“Our community is naturally very inclusive, and they expect brands to be the same way,” said Cleary. “They like it when brands are unpolished or show a side that’s a little bit different. It’s not always just the successes either, sometimes the fails are just as engaging and entertaining — they show a true side of yourself that resonates with the community. It doesn’t have to be perfect, you don’t have to overthink it, it’s more about being participatory than being perfect.”
As an example, Cleary pointed to the “war” between Target and Walmart. It began with a video of a Target associate holding a Walmart shopping cart hostage and giving Walmart 24 hours “to respond.” Walmart did, posting a “stitch” (a response video) with an image of a Target ball engulfed in a Walmart vest. The volleys continued back and forth for several days, with both retailers ultimately emerging as winners. “Both Target and Walmart saw a significant increase in their follower count, which ultimately is people on the platform saying ‘You get this, you get us, and we want to come along for the journey,’” said Cleary.
3. Make it Native
With so many social media platforms out there, brands can be forgiven for trying to optimize their content efforts by using the same material in multiple places. However, this strategy can backfire on TikTok, said Cleary. The format and style of TikToks are so different than those of other platforms that it works best when you create content specifically for the site, although it could also be repurposed elsewhere. “You just can’t lift and place from other platforms,” said Cleary. “That doesn’t always resonate on TikTok because the community is so engaged. They sniff out like, ‘Oh, this is actually just a TV ad.’”
Before you create anything, make sure you have a good feel for that special TikTok style: “You have to be comfortable and understand what already is working on the platform,” advised Cleary. “Whether it’s organic or promoted, all content shows up in the same feed, so in order for it to resonate, it should look and feel the same way that other users’ content looks and feels.”
4. Keep on Posting
If you haven’t gotten the gist yet, the TikTok community is highly engaged, which means you have to be too; posting-and-running won’t do. Not only do you need to engage with the responses you get to your own content, you should also be tuned in to larger trends happening on the platform and join in on other conversations, especially if they relate to your brand or sector.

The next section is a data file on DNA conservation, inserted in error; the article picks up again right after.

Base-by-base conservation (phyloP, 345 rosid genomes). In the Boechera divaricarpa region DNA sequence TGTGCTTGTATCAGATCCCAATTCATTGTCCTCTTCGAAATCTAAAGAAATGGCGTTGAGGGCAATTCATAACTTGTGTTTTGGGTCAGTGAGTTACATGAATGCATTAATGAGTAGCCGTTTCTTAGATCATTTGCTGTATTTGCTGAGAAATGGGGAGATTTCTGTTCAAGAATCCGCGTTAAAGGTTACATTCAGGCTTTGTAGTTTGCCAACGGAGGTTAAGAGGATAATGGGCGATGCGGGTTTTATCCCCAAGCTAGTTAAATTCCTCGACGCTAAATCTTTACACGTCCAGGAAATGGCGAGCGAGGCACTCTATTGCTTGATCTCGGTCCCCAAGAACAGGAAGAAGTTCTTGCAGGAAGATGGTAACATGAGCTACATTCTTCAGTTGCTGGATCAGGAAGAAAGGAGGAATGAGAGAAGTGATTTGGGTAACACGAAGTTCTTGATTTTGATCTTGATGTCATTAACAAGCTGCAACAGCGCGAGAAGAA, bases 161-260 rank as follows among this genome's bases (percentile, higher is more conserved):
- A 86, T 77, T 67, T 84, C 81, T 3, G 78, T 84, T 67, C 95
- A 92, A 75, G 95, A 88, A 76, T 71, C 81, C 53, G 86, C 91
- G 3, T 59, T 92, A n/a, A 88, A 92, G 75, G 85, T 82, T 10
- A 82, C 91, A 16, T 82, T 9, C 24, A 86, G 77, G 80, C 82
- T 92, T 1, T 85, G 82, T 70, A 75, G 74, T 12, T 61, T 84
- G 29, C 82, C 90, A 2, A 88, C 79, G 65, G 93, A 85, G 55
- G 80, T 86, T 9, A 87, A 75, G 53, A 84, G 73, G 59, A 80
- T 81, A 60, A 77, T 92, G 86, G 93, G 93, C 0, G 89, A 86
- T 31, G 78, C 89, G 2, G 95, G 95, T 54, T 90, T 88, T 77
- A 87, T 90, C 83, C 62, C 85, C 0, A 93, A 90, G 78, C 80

“TikTok now is moving from just a way to reach customers with a message, to listening to them to understand what you should be putting out there,” said Cleary. “We’ve seen success from brands that have actually crowdsourced ideas, from ideation all the way to product. That’s incredibly powerful, but that doesn’t happen unless you’re engaged on the platform and listening and participating.”
Another important thing: “You can’t take yourself too seriously,” added Cleary. A great example is how brands got in on the action when artist Emily Zugay decided to do comedic redesigns of their logos (including TikTok’s). McDonald’s even went so far as to replace its logo with the redesigned version on all its social handles.
Because TikTok trends can be unpredictable and sometimes not totally understandable (like last year’s viral Ocean Spray craze), being present is a baseline requirement. “It’s just developing that muscle memory and being prepared to recognize when those moments are happening, and then figuring out how you can add your own authentic twist to a challenge or a trend or a video [that’s taking off],” said Cleary. “There’s a moment to lean in and play along and co-create — brands that have done that have been really successful. You should always be adding on to a moment though as opposed to repurposing it.”
One Final Tidbit: What to do if Things go Wrong
Part of the reason TikTok can be intimidating to marketing teams is the unpolished, off-the-cuff nature of the content, and it does come with some risks. Cleary’s advice? If you have a “fail,” don’t worry about it too much.
“The fails are sometimes more celebrated than the successes,” he said. “Lean into it and don’t overthink it. Ultimately, it’s more about consistently showing up than nailing one perfect moment. The idea is that this is a community that wants to co-create and have fun. The community generally rewards people who are willing to try.”
This story is based on a session from the 2021 Retail Innovation Conference. You can view it here for free, and don’t miss the chance to hear first-hand from dozens of the top minds in retail at this year’s in-person event, the Retail Innovation Conference & Expo May 10-12, 2022 in Chicago. Registration is now open!